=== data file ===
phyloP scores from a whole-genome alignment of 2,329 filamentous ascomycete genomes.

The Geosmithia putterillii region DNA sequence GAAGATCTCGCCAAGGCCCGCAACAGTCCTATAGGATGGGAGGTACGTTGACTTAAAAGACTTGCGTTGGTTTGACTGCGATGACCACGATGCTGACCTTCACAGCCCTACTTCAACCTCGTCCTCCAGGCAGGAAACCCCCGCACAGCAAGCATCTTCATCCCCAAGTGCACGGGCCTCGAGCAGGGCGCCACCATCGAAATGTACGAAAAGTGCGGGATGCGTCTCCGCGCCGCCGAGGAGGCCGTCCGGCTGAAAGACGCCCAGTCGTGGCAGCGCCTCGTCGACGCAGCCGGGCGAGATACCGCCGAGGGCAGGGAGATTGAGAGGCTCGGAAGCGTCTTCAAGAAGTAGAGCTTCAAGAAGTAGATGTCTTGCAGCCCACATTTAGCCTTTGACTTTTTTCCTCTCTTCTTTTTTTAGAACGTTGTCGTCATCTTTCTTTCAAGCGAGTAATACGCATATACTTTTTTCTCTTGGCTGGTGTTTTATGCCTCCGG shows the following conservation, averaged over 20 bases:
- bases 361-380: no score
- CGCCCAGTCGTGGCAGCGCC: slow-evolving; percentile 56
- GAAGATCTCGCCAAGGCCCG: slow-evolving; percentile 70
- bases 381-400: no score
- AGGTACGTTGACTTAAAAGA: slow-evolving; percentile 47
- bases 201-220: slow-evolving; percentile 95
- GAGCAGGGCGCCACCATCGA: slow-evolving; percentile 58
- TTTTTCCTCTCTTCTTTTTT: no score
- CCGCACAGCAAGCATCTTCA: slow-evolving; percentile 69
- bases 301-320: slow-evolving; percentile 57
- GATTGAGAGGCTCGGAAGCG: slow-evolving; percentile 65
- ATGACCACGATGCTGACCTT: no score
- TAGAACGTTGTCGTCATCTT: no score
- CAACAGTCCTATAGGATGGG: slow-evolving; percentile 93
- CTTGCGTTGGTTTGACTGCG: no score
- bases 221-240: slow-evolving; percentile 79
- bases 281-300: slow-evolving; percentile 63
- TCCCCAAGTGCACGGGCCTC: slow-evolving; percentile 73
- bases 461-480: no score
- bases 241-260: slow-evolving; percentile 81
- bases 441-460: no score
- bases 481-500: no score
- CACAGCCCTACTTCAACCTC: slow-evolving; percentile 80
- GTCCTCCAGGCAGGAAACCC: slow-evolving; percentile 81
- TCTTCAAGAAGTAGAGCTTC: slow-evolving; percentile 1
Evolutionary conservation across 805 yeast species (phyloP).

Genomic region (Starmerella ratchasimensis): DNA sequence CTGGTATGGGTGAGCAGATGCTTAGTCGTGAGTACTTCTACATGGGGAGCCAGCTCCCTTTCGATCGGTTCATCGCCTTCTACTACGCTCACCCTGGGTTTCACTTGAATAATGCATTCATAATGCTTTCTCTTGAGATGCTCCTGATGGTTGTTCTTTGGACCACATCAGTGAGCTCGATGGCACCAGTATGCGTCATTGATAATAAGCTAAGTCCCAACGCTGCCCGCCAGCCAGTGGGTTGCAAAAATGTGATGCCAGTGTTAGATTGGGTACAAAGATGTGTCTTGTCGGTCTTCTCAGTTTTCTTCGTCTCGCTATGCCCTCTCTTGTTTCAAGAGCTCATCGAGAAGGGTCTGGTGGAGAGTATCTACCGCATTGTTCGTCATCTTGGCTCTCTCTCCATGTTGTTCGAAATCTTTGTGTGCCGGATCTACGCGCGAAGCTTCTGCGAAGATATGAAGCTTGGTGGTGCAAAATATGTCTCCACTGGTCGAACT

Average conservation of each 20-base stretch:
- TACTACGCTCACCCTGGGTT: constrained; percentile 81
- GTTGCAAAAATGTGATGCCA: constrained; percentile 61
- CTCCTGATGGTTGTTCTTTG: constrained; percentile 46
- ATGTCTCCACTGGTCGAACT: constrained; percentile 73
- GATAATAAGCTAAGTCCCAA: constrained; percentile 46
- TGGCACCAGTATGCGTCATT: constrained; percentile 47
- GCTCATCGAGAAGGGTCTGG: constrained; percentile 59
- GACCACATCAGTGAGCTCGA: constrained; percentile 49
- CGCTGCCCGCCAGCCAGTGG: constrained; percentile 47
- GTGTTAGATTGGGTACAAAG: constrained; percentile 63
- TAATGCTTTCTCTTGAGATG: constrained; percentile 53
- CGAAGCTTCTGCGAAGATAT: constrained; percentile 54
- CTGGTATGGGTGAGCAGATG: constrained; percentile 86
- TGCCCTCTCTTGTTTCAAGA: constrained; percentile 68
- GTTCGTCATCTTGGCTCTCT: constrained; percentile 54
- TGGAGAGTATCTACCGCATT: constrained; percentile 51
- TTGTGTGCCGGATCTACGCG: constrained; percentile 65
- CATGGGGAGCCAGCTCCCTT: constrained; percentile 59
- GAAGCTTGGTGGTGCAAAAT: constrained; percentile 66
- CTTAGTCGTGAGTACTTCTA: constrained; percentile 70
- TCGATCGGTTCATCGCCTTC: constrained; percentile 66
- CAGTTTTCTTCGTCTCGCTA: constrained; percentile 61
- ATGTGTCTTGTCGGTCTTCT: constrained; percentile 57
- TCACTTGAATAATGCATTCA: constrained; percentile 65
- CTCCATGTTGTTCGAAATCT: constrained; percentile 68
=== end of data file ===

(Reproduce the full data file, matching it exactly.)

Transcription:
phyloP scores from a whole-genome alignment of 2,329 filamentous ascomycete genomes.

The Geosmithia putterillii region DNA sequence GAAGATCTCGCCAAGGCCCGCAACAGTCCTATAGGATGGGAGGTACGTTGACTTAAAAGACTTGCGTTGGTTTGACTGCGATGACCACGATGCTGACCTTCACAGCCCTACTTCAACCTCGTCCTCCAGGCAGGAAACCCCCGCACAGCAAGCATCTTCATCCCCAAGTGCACGGGCCTCGAGCAGGGCGCCACCATCGAAATGTACGAAAAGTGCGGGATGCGTCTCCGCGCCGCCGAGGAGGCCGTCCGGCTGAAAGACGCCCAGTCGTGGCAGCGCCTCGTCGACGCAGCCGGGCGAGATACCGCCGAGGGCAGGGAGATTGAGAGGCTCGGAAGCGTCTTCAAGAAGTAGAGCTTCAAGAAGTAGATGTCTTGCAGCCCACATTTAGCCTTTGACTTTTTTCCTCTCTTCTTTTTTTAGAACGTTGTCGTCATCTTTCTTTCAAGCGAGTAATACGCATATACTTTTTTCTCTTGGCTGGTGTTTTATGCCTCCGG shows the following conservation, averaged over 20 bases:
- bases 361-380: no score
- CGCCCAGTCGTGGCAGCGCC: slow-evolving; percentile 56
- GAAGATCTCGCCAAGGCCCG: slow-evolving; percentile 70
- bases 381-400: no score
- AGGTACGTTGACTTAAAAGA: slow-evolving; percentile 47
- bases 201-220: slow-evolving; percentile 95
- GAGCAGGGCGCCACCATCGA: slow-evolving; percentile 58
- TTTTTCCTCTCTTCTTTTTT: no score
- CCGCACAGCAAGCATCTTCA: slow-evolving; percentile 69
- bases 301-320: slow-evolving; percentile 57
- GATTGAGAGGCTCGGAAGCG: slow-evolving; percentile 65
- ATGACCACGATGCTGACCTT: no score
- TAGAACGTTGTCGTCATCTT: no score
- CAACAGTCCTATAGGATGGG: slow-evolving; percentile 93
- CTTGCGTTGGTTTGACTGCG: no score
- bases 221-240: slow-evolving; percentile 79
- bases 281-300: slow-evolving; percentile 63
- TCCCCAAGTGCACGGGCCTC: slow-evolving; percentile 73
- bases 461-480: no score
- bases 241-260: slow-evolving; percentile 81
- bases 441-460: no score
- bases 481-500: no score
- CACAGCCCTACTTCAACCTC: slow-evolving; percentile 80
- GTCCTCCAGGCAGGAAACCC: slow-evolving; percentile 81
- TCTTCAAGAAGTAGAGCTTC: slow-evolving; percentile 1
Evolutionary conservation across 805 yeast species (phyloP).

Genomic region (Starmerella ratchasimensis): DNA sequence CTGGTATGGGTGAGCAGATGCTTAGTCGTGAGTACTTCTACATGGGGAGCCAGCTCCCTTTCGATCGGTTCATCGCCTTCTACTACGCTCACCCTGGGTTTCACTTGAATAATGCATTCATAATGCTTTCTCTTGAGATGCTCCTGATGGTTGTTCTTTGGACCACATCAGTGAGCTCGATGGCACCAGTATGCGTCATTGATAATAAGCTAAGTCCCAACGCTGCCCGCCAGCCAGTGGGTTGCAAAAATGTGATGCCAGTGTTAGATTGGGTACAAAGATGTGTCTTGTCGGTCTTCTCAGTTTTCTTCGTCTCGCTATGCCCTCTCTTGTTTCAAGAGCTCATCGAGAAGGGTCTGGTGGAGAGTATCTACCGCATTGTTCGTCATCTTGGCTCTCTCTCCATGTTGTTCGAAATCTTTGTGTGCCGGATCTACGCGCGAAGCTTCTGCGAAGATATGAAGCTTGGTGGTGCAAAATATGTCTCCACTGGTCGAACT

Average conservation of each 20-base stretch:
- TACTACGCTCACCCTGGGTT: constrained; percentile 81
- GTTGCAAAAATGTGATGCCA: constrained; percentile 61
- CTCCTGATGGTTGTTCTTTG: constrained; percentile 46
- ATGTCTCCACTGGTCGAACT: constrained; percentile 73
- GATAATAAGCTAAGTCCCAA: constrained; percentile 46
- TGGCACCAGTATGCGTCATT: constrained; percentile 47
- GCTCATCGAGAAGGGTCTGG: constrained; percentile 59
- GACCACATCAGTGAGCTCGA: constrained; percentile 49
- CGCTGCCCGCCAGCCAGTGG: constrained; percentile 47
- GTGTTAGATTGGGTACAAAG: constrained; percentile 63
- TAATGCTTTCTCTTGAGATG: constrained; percentile 53
- CGAAGCTTCTGCGAAGATAT: constrained; percentile 54
- CTGGTATGGGTGAGCAGATG: constrained; percentile 86
- TGCCCTCTCTTGTTTCAAGA: constrained; percentile 68
- GTTCGTCATCTTGGCTCTCT: constrained; percentile 54
- TGGAGAGTATCTACCGCATT: constrained; percentile 51
- TTGTGTGCCGGATCTACGCG: constrained; percentile 65
- CATGGGGAGCCAGCTCCCTT: constrained; percentile 59
- GAAGCTTGGTGGTGCAAAAT: constrained; percentile 66
- CTTAGTCGTGAGTACTTCTA: constrained; percentile 70
- TCGATCGGTTCATCGCCTTC: constrained; percentile 66
- CAGTTTTCTTCGTCTCGCTA: constrained; percentile 61
- ATGTGTCTTGTCGGTCTTCT: constrained; percentile 57
- TCACTTGAATAATGCATTCA: constrained; percentile 65
- CTCCATGTTGTTCGAAATCT: constrained; percentile 68